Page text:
Reclaiming the Sacred Sibundoy Valley: A Ten Generation Story 

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In his 1700 last will and testament, prolific Inga healer and leader “Taita” Carlos Tamoabioy asserted his wish for the lands of the Sibundoy Valley to be cared for by his peoples. Knowledgeable about the Spanish colonists’ language of legal ownership, he provided the deed to the land, including its geographic boundaries.  

The wish expressed in the testament has become a cultural pillar that gives direction to the Inga and kamëntsá peoples of the Sibundoy Valley, as well as a legal legitimizer of territorial claims made—and won—over 300 years later. 

Benjamin Jacanamijoy tells of Carlos Tamoabioy’s testament: 

“This is the land that I leave to you, my descendants, to care for it, protect it and benefit from it until the end of time. Nothing and no one should interfere with this plan. You must live in unity and never forget that you are never alone, for the rivers, the forests, the mountains and all that exists are part of our family. They will be your protectors.” 

The Place of Origin 

The foothills of the Andes descend to the Amazon rainforest in a stunning display of life. Here headwaters of major Amazon tributaries are born, one of the world’s highest concentrations of medicinal plants flourish, and nearly one thousand bird species soar through vast range of altitudes. It is home to the Sibundoy Valley—a bowl-shaped depression that is encircled by steep mountains and is the sacred place of origin for the Inga and kamëntsá indigenous communities. 

The deep relationship between the people and territory is reflected in the kamëntsá language. The suffix -oy indicates place of origin, as in the territory’s name itself, Sibundoy, and most kamëntsá last names like Mutumabajoy or Chindoy. Belonging is embedded within identification. 

The blended Inga and kamëntsá culture is largely intact and carries some of Colombia’s strongest living indigenous traditions—most of all, profound respect for Tbatsanamamá, Mother Earth, and all of her gifts, including plant medicines. The culture has survived through colonization commencing in the 1500s, religious missions and interventions peaking in the 1900s, and violence and instability through today. 

For Future Generations 

Since 2012, the Inga and kamëntsá communities have partnered with ACT to push forward their struggle to reclaim the Sibundoy Valley. ACT provides essential support with respect to coordination and technical demands such as topographic and socioeconomic studies. 

Together, we have achieved the creation of five reserves and the expansion of one reserve encircling the valley and connecting to a vast mosaic of indigenous reserves and protected areas. All in all, we have facilitated the return of nearly 240,000 acres of forest to indigenous care, benefitting over 23,000 Inga and kamëntsá individuals with unimpeded access to their ancestral territory and sacred sites.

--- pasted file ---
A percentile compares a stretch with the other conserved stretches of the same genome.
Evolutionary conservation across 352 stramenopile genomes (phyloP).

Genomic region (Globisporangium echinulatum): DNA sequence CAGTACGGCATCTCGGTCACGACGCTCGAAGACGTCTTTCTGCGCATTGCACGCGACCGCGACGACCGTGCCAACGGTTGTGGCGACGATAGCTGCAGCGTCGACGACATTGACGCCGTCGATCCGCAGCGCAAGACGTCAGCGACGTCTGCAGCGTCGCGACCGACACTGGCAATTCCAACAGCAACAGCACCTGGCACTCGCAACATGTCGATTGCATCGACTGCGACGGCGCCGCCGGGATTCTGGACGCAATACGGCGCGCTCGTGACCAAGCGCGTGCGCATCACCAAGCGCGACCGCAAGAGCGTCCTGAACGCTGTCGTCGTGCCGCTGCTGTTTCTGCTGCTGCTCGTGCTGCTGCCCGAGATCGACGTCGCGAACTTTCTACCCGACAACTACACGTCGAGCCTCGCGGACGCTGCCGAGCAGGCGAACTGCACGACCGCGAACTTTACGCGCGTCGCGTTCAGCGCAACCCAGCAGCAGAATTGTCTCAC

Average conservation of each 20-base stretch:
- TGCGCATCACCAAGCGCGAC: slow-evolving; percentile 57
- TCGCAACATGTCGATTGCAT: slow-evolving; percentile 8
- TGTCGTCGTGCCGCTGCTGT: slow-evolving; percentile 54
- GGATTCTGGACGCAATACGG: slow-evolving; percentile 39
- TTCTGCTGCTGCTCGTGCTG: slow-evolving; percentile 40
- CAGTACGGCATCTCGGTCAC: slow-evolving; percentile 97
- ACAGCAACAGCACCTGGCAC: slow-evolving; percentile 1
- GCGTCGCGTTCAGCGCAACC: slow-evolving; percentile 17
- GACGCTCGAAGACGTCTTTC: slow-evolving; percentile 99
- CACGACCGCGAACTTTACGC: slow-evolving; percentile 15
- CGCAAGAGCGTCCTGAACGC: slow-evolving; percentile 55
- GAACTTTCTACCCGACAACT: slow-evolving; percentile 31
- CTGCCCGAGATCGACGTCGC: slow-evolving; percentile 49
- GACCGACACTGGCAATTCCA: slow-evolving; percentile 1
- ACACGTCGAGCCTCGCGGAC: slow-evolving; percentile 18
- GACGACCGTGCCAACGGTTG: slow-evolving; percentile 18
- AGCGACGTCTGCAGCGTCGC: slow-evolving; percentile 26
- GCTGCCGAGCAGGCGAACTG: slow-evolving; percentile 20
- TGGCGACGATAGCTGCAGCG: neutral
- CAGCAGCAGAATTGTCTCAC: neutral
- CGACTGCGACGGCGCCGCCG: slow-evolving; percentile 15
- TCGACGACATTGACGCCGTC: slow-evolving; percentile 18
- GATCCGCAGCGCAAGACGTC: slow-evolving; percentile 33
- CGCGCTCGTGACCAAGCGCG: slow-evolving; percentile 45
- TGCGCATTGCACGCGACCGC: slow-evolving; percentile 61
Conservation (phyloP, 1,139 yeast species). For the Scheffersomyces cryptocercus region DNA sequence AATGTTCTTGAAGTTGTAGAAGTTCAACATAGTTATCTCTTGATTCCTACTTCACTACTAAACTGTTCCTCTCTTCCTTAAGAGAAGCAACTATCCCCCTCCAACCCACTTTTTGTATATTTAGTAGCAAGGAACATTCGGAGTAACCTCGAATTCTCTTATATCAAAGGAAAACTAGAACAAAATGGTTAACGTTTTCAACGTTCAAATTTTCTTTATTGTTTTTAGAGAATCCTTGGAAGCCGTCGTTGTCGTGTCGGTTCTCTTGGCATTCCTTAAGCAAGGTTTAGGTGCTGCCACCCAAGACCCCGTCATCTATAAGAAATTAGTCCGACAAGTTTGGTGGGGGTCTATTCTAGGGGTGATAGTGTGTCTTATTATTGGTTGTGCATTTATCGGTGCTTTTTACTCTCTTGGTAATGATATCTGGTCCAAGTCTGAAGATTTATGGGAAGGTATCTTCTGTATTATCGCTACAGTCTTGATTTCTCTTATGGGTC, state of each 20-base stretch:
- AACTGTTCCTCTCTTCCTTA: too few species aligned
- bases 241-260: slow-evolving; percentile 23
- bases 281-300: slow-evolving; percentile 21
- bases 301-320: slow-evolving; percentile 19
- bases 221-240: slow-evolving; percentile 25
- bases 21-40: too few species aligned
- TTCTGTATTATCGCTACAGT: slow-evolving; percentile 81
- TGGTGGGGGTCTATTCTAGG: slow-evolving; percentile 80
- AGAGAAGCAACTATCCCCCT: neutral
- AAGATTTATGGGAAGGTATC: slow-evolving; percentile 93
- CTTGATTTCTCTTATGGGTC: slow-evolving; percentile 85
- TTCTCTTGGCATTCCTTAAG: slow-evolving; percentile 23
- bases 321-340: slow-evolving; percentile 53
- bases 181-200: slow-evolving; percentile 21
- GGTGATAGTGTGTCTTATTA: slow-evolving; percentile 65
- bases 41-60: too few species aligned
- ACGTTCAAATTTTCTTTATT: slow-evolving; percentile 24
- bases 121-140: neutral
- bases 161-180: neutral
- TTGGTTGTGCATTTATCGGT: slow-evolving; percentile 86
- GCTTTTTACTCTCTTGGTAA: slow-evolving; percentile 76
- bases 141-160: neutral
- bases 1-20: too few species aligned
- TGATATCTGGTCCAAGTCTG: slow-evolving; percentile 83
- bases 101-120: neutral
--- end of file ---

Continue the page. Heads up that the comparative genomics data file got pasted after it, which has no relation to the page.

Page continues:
With each reserve, the territory—the physical landscape and ecosystems, and the cultures, knowledge systems, and values of their original peoples—is protected under the full autonomous management of their indigenous communities. 

But the dreams of these reserves began at least ten generations ago, and the legal process decades ago. For example, Santiago first requested its reserve constitution in 1989, and it came to pass in 2019—30 years later.  

Jacinta Jamioy reflects on the importance of the official declaration of the Santiago Indigenous Territory: 

“If you don’t have territory, there is no life. We protect the mountains because there is water, the trees because they give us oxygen, and the plains because there, we can plant and grow our food. It is a life process, which not only serves those of us who are in this present moment, but also our future generations. That is why it is a life process.”

“The process continues. The struggle continues, the resistance continues, in the Sibundoy Valley.”  

-Jacinta Jamioy

Today, ACT continues to support the Inga and kamëntsá in further consolidating their territories by purchasing lands that connect critical ecosystems and sacred sites. ACT also supports these communities in the participatory drafting of their life plans, which aim to protect their vast territories from threats such as roads or hydroelectric dams that cut through sensitive ecosystems. With these skills and a long-term commitment, communities are ensuring that their forests and water reservoirs are not snapped up by land-grabbers or rapacious companies, all while maintaining a relatively traditional lifestyle of their own choosing.  

Real, enduring change requires a long-term commitment. The Inga and kamëntsá have resisted and persisted for more than 500 years to protect their culture and reclaim their forests and their most sacred place of origin. ACT will continue to stand alongside them. 

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